The greater part of our day took place within the walls of the Santa Catalina Convent, a labyrinthine compound in the middle of the city lacking both an Ariadne and -- we hoped -- a minotaur. Letting ourselves get lost in the winding passages and expansive court yards, we took the opportunity to learn about the lives of the nuns who inhabit it. Santa Catalina began as a sanctuary for upper-class women dedicated to the church; they brought all of their worldly luxuries into the convent, and generally employed female slaves in their daily service. But in 1871 a strict Dominican Mother Superior joined the convent, and the women were quickly reformed. Today, the nuns inhabit only the northern corner of the convent where they lock themselves away from the prying eyes of tourists.

Scores of wood ovens dotted the rooms and passages, and there was no absolute divide between where 'courtyard' ended and 'kitchen' or 'habitation' began. We climbed some stairs onto the roof of one of the cells, and took in the stunning view of Arequipa and El Misti from the best vantage point in the city.

Looking back on Arequipa now, I mostly remember floating from one interesting thing to the next. We viewed the Juanita Ice Maiden (she is NOT a mummy), sacrificed on the peak of El Misti at the peak of the Incan empire; we wandered into the suburbs of the city, and followed the winding streets; we journeyed out to a monastery with a remarkable library, and saw some school boys moving a statue of Jesus in the back of a pick-up.

At some point in there, we bought Brice some hard-hitting antibiotics (all drugs are over the counter in Peru, as far as we can tell) at a local pharmacy. Whatever form of gastrointestinal death he caught in Bolivia, we soon beat it into submission. We also did laundry and some other necessary chores - bought some severely understuffed Oreos, crackers, chokosodas, and more toilet paper. I remember feeding pigeons some roasted corn kernels they put out in the restaurants.. we tried to eat them ourselves, but since we were always dining al fresco we decided it just HAD to be pigeon food. Seriously, why would you feed that to people? Like I said, the details all blur together into one fuzzy, happy sensation.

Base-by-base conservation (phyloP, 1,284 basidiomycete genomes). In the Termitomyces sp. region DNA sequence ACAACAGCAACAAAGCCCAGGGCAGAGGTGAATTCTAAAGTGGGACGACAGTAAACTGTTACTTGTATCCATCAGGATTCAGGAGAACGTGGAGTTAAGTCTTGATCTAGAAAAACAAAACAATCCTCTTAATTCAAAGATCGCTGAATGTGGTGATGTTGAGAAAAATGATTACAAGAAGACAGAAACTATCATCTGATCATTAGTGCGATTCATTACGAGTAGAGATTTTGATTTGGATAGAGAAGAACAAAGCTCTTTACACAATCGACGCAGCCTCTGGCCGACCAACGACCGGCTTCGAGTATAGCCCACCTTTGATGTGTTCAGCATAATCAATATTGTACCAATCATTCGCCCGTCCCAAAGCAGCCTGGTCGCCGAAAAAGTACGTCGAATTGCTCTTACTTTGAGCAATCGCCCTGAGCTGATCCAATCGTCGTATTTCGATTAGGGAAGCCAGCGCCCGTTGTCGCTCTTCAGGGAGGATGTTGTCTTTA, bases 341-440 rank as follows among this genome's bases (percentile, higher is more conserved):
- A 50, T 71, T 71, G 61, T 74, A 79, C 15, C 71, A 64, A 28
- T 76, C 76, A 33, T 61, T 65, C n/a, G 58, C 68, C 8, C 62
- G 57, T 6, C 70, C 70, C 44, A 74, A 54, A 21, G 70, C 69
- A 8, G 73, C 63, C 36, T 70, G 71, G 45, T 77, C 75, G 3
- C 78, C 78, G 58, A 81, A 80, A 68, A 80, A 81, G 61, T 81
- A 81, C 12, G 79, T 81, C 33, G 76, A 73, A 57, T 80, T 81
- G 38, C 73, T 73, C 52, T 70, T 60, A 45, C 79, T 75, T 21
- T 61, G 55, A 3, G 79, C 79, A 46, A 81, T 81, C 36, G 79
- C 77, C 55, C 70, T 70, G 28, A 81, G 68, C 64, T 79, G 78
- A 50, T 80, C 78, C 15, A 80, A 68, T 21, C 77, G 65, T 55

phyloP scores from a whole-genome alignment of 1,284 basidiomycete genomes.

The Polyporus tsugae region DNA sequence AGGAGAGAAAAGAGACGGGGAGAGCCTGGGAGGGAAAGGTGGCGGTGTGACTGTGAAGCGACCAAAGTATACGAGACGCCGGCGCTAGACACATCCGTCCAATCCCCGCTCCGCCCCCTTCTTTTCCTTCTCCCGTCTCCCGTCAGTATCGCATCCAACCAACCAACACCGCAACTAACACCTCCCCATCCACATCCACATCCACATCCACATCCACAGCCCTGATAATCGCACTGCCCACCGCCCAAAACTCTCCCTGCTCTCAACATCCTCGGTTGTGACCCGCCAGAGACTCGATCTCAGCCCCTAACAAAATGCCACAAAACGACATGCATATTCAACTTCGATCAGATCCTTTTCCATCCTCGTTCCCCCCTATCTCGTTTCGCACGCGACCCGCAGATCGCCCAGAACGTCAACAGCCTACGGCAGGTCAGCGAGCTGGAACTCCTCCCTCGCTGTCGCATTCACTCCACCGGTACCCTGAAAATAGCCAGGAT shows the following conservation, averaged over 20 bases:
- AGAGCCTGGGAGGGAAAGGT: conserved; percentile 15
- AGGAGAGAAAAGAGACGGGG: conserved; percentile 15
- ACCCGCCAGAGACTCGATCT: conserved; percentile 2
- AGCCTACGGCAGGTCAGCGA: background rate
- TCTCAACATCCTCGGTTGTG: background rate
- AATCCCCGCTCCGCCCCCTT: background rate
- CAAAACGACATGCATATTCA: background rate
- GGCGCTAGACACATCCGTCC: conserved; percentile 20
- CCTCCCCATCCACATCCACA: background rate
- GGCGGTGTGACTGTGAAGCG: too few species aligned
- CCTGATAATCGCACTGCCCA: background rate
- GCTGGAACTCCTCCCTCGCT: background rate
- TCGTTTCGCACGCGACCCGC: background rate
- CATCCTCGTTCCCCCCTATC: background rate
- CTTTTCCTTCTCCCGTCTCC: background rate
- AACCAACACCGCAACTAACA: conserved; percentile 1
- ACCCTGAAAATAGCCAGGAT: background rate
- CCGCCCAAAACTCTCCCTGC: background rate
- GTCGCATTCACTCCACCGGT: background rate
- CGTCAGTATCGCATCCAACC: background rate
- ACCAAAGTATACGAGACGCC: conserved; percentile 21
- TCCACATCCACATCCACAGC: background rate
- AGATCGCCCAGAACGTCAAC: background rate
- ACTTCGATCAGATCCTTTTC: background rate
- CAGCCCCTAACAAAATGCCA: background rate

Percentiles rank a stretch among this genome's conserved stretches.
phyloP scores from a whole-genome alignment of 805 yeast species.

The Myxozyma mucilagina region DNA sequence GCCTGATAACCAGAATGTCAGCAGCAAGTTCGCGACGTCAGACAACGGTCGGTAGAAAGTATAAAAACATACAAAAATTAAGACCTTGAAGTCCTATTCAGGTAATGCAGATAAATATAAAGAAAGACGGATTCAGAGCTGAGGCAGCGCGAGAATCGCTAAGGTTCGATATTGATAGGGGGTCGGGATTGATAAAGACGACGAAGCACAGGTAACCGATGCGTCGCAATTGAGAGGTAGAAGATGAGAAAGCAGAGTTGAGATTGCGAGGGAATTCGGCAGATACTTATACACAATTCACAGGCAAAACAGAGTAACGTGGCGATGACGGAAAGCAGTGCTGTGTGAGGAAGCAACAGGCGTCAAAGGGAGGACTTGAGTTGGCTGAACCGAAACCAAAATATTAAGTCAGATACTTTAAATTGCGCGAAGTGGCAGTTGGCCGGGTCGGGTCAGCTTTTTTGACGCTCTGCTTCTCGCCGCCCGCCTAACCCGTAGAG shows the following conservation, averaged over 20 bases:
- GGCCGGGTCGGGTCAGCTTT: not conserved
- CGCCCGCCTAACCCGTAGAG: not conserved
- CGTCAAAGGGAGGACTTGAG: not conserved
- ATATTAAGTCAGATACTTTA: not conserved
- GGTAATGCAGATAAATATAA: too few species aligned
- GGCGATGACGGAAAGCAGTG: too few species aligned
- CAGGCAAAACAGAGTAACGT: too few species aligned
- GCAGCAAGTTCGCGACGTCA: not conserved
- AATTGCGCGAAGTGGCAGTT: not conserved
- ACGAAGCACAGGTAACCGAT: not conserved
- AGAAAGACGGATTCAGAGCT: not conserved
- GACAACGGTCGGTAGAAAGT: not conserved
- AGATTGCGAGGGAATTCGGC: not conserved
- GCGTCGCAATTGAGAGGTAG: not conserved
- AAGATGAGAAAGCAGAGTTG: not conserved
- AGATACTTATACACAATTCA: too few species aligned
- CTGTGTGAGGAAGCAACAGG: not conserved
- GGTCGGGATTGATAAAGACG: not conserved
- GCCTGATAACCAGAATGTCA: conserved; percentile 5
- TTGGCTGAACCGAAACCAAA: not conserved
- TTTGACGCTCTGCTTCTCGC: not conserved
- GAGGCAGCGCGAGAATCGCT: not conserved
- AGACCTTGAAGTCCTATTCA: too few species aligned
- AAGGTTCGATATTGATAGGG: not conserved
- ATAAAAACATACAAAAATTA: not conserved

But what really stands out to me, above all the rest, is the night we spent at El Viñedo. Located at 319 San Francisco street, this is -- bar none -- the best food in all of Peru. Viñedo means "vineyard," and they do have a respectable wine list, but this place really earns its keep with its steak. Maybe you could find a better piece of meat in Argentina. Maybe. Having never been, I couldn't say. But let me tell you this: you will NOT find a better steak in Peru. (Believe me, we tried. Even a hugely expensive restaurant in Lima that specialized in steak couldn't compare.) I ate a medium-rare cut of tenderloin with garlicky mashed potatoes, steamed broccoli, and light drizzling of red wine sauce; Brice had ostrich kabobs with fresh-cut pineapple and bell pepper, hand-cut steak fries, and mixed vegetables. Especially after the fried chicken horrors of Bolivia, we were seriously ready for an evening of self-indulgence and leisure. After dinner, we hit the town and let our hair down for the rest of the night; it felt great.

When we finally did leave Arequipa, it was on a bus for Nazca and the coastal lowlands. After spending so long in the mountains, I didn't really know what to expect on the coast. Brice and I had a couple of rough days in and around Nazca (animosity), but I'll try to be nice in the next post.

1 comment:

tonia said...

A truck load of 'Jesus'.... I love it! I'm glad you are blogging this... You and Brice will like rereading it someday. Things that seem like a pain now... or at the time. Will be funny in the future.